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Dataset Papers in Geosciences
Volume 2013 (2013), Article ID 548048, 9 pages
http://dx.doi.org/10.7167/2013/548048
Dataset Paper

Global Speleothem Oxygen Isotope Measurements Since the Last Glacial Maximum

1Cooperative Institute for Research in Environmental Sciences, University of Colorado Boulder, Boulder, CO 80309-0216, USA
2NOAA Paleoclimatology Program, National Climatic Data Center, National Oceanic and Atmospheric Administration, 325 Broadway, Code E/CC23, Boulder, CO 80305-3328, USA

Received 25 July 2012; Accepted 19 September 2012

Academic Editors: Q. Cao, A. Foerster, P. Keckhut, J. L. Prado, B. Wuennemann, and D.-P. Yan

Copyright © 2013 A. M. Shah et al. This is an open access article distributed under the Creative Commons Attribution License, which permits unrestricted use, distribution, and reproduction in any medium, provided the original work is properly cited.

Abstract

This synthesis of thirty-six sites (sixty cores with over 27 000 measurements) located around the world facilitates scientific research on the climate of the last 21 000 years ago obtained from oxygen isotope ( or delta-O-18) measurements. Oxygen isotopes in speleothem calcite record the influence of ambient temperature and the isotopic composition of the source water, the latter providing evidence of hydrologic variability and change. Compared to paleoclimate proxies from sedimentary archives, the age uncertainty is unusually small, around +/−100 years for the last 21 000-year interval. Using data contributed to the World Data Center (WDC) for Paleoclimatology, we have created consistently formatted data files for individual sites as well as composite dataset of annual to millennial resolution. These individual files also contain the chronology information about the sites. The data are useful in understanding hydrologic variability at local and regional scales, such as the Asian summer monsoon and the Intertropical Convergence Zone (as discussed in the underlying source publications), and should also be useful in understanding large-scale aspects of hydrologic change since the Last Glacial Maximum (LGM).

1. Introduction

Speleothems are precipitated calcium carbonate deposits in caves. Stalagmites grow from the ground up in caves, stalactites are the formations that hang from the ceilings, and flowstones are sheetlike deposits that form on walls and floors. Oxygen isotope measurements from cave deposits provide some of the highest-resolution and best-dated information about past fluctuations in temperature and precipitation. Over the past decade, a relatively dense network of sites has been measured spanning the time period from the Last Glacial Maximum (LGM; 21 000 years ago) to present. These sites yield data that address key scientific questions surrounding climate sensitivity to greenhouse gas concentrations, nonlinear responses and thresholds in the climate system, and the skill of state-of-the-art climate models in reproducing states different from the present one.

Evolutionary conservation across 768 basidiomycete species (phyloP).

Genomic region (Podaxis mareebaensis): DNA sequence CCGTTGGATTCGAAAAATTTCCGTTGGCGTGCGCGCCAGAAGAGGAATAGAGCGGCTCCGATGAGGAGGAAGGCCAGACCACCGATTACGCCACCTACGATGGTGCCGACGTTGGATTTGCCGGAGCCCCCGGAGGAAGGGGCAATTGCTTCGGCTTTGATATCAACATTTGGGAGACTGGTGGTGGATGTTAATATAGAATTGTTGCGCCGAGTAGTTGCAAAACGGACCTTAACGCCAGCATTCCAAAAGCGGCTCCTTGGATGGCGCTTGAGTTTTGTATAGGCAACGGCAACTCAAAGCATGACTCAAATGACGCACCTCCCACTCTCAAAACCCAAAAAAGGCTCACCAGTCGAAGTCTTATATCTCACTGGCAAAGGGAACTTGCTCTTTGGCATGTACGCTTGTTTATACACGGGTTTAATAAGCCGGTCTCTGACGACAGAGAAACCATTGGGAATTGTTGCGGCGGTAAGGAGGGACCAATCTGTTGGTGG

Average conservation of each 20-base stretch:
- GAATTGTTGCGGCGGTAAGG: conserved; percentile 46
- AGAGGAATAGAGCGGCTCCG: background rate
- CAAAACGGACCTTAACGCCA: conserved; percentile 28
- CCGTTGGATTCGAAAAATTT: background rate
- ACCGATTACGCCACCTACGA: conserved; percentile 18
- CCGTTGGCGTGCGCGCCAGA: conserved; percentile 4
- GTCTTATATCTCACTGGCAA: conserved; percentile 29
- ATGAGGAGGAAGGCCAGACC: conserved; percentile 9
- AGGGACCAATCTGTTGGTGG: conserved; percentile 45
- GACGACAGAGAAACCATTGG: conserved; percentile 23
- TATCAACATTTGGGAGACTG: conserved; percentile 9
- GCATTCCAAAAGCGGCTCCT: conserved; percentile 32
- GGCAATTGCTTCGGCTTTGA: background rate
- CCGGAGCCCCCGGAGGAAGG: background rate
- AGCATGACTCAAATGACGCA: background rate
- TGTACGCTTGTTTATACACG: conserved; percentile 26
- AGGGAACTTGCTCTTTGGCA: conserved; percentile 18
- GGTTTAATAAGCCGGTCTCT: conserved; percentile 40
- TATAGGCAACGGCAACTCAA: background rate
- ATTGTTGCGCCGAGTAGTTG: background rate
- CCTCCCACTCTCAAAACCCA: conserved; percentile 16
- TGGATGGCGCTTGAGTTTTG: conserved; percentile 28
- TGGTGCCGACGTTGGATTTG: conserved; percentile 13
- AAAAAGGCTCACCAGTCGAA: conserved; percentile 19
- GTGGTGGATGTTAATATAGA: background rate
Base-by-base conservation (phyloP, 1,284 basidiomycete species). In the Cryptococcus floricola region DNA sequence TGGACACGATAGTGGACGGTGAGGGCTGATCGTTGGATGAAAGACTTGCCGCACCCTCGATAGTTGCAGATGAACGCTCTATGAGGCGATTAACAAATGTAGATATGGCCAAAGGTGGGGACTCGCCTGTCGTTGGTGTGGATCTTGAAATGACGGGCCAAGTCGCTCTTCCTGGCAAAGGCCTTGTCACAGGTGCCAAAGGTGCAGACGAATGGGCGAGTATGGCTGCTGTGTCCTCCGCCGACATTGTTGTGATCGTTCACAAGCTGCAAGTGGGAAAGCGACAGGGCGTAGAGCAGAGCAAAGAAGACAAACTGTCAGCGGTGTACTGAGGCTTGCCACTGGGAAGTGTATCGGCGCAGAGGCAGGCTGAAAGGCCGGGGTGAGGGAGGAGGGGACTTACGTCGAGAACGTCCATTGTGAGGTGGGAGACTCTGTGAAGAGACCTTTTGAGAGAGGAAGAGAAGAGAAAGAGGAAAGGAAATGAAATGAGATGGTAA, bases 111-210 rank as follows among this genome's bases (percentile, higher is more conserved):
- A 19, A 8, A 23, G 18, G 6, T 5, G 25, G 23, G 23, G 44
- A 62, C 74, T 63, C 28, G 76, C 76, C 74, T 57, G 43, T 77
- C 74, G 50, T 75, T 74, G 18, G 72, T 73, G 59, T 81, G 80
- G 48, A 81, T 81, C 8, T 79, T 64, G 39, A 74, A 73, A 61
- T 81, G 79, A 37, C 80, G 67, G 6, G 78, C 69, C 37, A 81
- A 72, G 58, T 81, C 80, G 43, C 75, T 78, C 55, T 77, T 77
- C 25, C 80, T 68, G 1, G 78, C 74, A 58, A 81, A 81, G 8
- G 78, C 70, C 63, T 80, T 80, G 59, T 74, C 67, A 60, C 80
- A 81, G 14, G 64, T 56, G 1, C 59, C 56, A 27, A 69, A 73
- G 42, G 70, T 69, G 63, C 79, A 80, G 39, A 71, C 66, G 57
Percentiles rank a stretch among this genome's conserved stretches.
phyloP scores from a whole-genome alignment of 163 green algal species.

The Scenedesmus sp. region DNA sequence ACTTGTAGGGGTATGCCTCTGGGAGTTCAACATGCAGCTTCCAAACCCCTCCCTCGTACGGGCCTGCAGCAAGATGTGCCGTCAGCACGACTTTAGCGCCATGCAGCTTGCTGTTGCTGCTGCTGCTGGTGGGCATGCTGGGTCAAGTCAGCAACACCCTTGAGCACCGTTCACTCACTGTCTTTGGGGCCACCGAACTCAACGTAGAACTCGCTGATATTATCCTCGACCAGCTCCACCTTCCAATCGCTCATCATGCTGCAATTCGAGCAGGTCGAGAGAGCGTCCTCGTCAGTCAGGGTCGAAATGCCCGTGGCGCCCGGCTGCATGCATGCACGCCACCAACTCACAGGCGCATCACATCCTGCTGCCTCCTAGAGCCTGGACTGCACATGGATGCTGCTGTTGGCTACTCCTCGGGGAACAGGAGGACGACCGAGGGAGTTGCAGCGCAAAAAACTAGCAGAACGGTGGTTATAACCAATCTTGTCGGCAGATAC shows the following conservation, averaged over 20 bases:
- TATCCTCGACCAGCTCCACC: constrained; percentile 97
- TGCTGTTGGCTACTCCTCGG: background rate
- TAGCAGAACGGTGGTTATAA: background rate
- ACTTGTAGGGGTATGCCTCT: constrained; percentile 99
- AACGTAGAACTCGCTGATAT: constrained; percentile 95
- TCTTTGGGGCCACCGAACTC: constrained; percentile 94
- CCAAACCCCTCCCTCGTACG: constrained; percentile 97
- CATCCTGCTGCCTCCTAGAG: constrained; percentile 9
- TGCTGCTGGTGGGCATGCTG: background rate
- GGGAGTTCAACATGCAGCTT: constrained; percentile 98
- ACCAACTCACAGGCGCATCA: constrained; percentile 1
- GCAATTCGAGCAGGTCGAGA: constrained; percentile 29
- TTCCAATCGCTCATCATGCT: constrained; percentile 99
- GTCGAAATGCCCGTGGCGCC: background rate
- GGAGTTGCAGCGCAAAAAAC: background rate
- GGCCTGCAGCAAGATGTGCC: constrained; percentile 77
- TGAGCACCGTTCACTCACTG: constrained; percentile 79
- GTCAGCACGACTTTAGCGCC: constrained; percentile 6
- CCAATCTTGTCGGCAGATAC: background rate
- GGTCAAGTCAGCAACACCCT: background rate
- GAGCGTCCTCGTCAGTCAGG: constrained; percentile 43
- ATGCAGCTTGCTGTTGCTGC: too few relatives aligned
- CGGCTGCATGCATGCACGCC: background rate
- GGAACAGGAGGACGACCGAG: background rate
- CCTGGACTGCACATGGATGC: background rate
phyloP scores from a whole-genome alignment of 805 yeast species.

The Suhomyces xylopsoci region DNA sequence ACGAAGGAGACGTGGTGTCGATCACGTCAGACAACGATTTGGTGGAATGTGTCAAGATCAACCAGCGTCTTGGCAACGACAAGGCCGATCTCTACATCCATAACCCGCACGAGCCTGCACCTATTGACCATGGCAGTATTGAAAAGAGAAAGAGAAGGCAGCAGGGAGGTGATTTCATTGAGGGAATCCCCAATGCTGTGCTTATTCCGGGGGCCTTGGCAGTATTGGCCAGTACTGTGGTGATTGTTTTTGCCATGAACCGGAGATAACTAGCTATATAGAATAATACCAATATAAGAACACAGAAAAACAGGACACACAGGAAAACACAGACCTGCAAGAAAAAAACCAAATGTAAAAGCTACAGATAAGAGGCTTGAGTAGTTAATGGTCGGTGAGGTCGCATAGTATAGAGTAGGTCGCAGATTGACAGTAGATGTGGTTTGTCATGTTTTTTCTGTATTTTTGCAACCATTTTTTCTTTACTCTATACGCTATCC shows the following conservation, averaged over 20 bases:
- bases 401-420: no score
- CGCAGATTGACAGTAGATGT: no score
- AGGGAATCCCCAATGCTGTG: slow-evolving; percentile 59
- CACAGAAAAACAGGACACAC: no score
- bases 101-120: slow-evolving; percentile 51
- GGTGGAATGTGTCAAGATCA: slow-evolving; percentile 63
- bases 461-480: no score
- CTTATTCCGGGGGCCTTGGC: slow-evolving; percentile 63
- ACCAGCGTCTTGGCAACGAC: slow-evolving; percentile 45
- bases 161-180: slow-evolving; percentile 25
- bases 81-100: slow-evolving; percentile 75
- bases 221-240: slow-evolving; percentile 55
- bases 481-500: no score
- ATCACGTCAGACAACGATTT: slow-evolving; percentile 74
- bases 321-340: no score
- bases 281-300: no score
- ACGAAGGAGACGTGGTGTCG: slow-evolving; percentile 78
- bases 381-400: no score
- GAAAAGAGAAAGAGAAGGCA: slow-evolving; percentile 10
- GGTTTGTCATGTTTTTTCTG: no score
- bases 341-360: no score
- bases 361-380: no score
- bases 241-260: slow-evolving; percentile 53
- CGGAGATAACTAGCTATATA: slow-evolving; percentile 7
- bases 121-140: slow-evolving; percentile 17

The ratio of two stable isotopes of oxygen, 16O and 18O, is used by paleoclimatologists as tracers of the hydrologic cycle. This is possible because the amount of one relative to the other is altered as water goes through phase changes such as evaporation and condensation. Thus, the measure (delta-O-18), which is defined as has climatological significance. The standard for carbonates such as cave deposits is the Pee Dee Belemnite (PDB), a Cretaceous marine fossil [1]. Samples with negative have less 18O relative to 16O than Pee Dee Belemnite. Following depletion of this original standard, a new reference standard that was calibrated to PDB and known as Vienna PDB (VPDB) is also used [2].

Several factors influence the oxygen isotopic variability in precipitation, and subsequently in the speleothem calcite that is formed, specifically a temperature effect, a continental effect, an elevation effect, and an amount effect (see, e.g., [3]). Common to all of these effects is that fact that equilibrium fractionation of the two isotopes during condensation results in 18O being preferentially concentrated in the liquid phase over the vapor phase (i.e., rain has a higher than the vapor that sources it). Thus, as precipitation forms from a moist air mass, the of the vapor in the air mass will decrease. Since the offset in between vapor and precipitation is nearly constant, both the vapor and the precipitation formed from it will become more depleted in 18O (i.e., their values will decrease) as more and more condensation occurs, a process known as Rayleigh distillation (see, e.g., [4]). The temperature effect relates to the fact that more condensation occurs when temperatures drop. The continental effect refers to the progressive depletion of 18O with distance from oceanic sources of water. The elevation effect results from condensation that occurs as air masses ascend due to topography. The amount effect describes the tendency for depleted isotopic values to correspond with increasing monthly or annual precipitation amount. In addition to Rayleigh distillation, the amount effect is also caused by the tendency for high-intensity rainfall to have more large raindrops that retain the depleted isotopic composition present higher in the atmosphere, and also by decreased re-evaporation of falling raindrops in humid conditions [3].